Oklahomans support strengthening child vaccination laws
The most recent quarterly poll conducted by SoonerPoll finds that Oklahomans support strengthening child vaccination laws by repealing the personal, philosophical and religious exemptions to the current law.
Current Oklahoma law requires mandatory immunizations for children entering childcare facilities and schools with three exemptions, which are the accommodation of religious beliefs, personal or philosophical reasons, and medical reasons. The law provides for no additional requirements other than a signature from the parent with a declaration of either the religious or personal/philosophical reason. For the medical exemption, parents need a physician's signature.
Fifty-six percent of likely Oklahoma voters support repealing the religious exemption and a near equal number (55.7%) support repealing the personal/philosophical exemption, including 58.6 percent of Republicans, 52 percent of Democrats, and 67.5 percent of Independents.
[box] Current Oklahoma law requires mandatory immunizations for children entering childcare facilities and schools with THREE exemptions, the accommodation of religious beliefs, personal or philosophical reasons, and medical reasons. Next legislative session lawmakers will take up a bill to repeal some of these exemptions. Supporters say it’s a public health issue and that more and more parents are using exemptions, putting their child and others at risk during infectious outbreaks. Opponents say parents should have a right to decide what is best for their children while observing their religious beliefs.
Do you SUPPORT or OPPOSE repealing the religious exemption?
1. Strongly support47.92. Somewhat support8.5COMBINED SUPPORT56.43. Neutral/DK/No opinion [DNR]5.34. Somewhat oppose10.65. Strongly oppose27.8
Supporters of strengthening the law say this is a public health and safety issue, and point to the growth of children not immunized in Oklahoma as the cause of an increase in the number of cases of whopping cough in the state.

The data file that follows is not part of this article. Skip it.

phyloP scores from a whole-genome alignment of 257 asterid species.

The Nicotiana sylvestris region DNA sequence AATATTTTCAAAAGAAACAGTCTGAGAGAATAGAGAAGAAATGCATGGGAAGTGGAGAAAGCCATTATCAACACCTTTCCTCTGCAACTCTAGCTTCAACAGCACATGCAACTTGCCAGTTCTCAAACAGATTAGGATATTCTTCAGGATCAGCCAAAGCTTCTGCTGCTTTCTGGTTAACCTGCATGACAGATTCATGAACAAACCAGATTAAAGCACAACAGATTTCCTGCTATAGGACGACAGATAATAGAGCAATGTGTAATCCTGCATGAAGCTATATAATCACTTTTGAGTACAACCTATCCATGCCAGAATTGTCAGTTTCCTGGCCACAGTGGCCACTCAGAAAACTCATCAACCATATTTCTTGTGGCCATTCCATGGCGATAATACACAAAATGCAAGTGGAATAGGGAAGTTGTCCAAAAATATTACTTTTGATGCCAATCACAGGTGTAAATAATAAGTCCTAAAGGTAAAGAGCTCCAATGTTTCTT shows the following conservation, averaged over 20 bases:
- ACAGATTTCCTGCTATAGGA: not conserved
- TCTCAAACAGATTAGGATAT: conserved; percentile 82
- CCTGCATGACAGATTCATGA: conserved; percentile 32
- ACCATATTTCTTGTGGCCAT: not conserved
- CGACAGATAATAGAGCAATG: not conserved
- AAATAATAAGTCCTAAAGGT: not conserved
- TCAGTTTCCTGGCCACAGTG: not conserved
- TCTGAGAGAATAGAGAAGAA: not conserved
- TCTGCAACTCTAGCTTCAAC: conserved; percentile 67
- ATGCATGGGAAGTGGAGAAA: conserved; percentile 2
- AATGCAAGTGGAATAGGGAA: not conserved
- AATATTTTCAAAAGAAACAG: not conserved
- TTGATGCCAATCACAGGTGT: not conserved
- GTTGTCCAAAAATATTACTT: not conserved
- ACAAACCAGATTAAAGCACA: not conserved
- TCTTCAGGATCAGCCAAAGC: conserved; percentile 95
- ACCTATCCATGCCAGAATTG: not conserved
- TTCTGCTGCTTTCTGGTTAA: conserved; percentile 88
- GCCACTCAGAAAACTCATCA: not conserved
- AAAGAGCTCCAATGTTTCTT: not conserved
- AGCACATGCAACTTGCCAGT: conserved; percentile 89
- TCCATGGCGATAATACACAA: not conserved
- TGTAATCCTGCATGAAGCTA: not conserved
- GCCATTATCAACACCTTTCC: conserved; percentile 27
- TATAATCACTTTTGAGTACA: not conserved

Earlier this year Oklahoma also had its first confirmed measles case in 18 years as an outbreak largely linked to Disneyland infected nearly 180 people.
Opponents say it's a personal liberty issue and that parents should be able to choose whether they want their own children vaccinated or not, while observing their own religious beliefs.
A recent Oklahoma television station reported that only 60 percent of Oklahoma's children, aged 19 months to 35 months, are vaccinated, leaving the state with one of the lowest vaccination rates in the country. The Oklahoma State Department of Health reports unvaccinated children are at greater risk of catching communicable diseases and that an outbreak could be fatal to the young, the old, and those with immune deficiencies within the community.
“Oklahomans believe the public's health safety is the priority in this debate,” said Bill Shapard, CEO of SoonerPoll, who went on to note that an overwhelming 94.3 percent of poll respondents believed it was important that parents get their children vaccinated.
Additional insights indicate that women are two points more likely to support strengthening the vaccination laws, while support is strong regardless of those who live in urban or rural communities.
There was also no statistical difference in the results of respondents based on age, income, education, or political ideology.
Evangelical voters were seven points less likely to support the repeal of the religious exemption than non-evangelicals, but 52.1 percent of evangelicals still supported it's repeal, with 54.9 percent of respondents who attend church more than once a week supporting repeal.
Next session, legislators will take up SB 830, a bill introduced by Senator Ervin Yen (R- Oklahoma City) which would limit exemptions to medical reasons only. Senator Yen is a cardiac anesthesiologist and the only doctor in the Oklahoma state senate.
About the Poll
SoonerPoll.com, Oklahoma’s public opinion pollster, asked these questions of Oklahoma likely voters as part of the SoonerPoll Quarterly Poll, and commissioned by Blue Cross/Blue Shield of Oklahoma.
The scientific study was conducted from September 1-15, 2015 with 403 likely Oklahoma voters selected at random statewide from a dual frame of both landline telephone and cell phones. The sample was weighted by political party and age in order to reflect the Oklahoma likely voter population for a general election.
The sample reflects the traditional demographical profile of the Oklahoma likely voter with roughly half of respondents identifying as conservative and attending religious services once or more per week. The study has a Margin of Error (MoE) of ± 4.88 percent.
This poll not only conforms to the Standards of Disclosure of the National Council on Public Polls but exceeds the standard disclosure with a Call Disposition and Rate Calculation Report. A complete description of the methodology can be found here.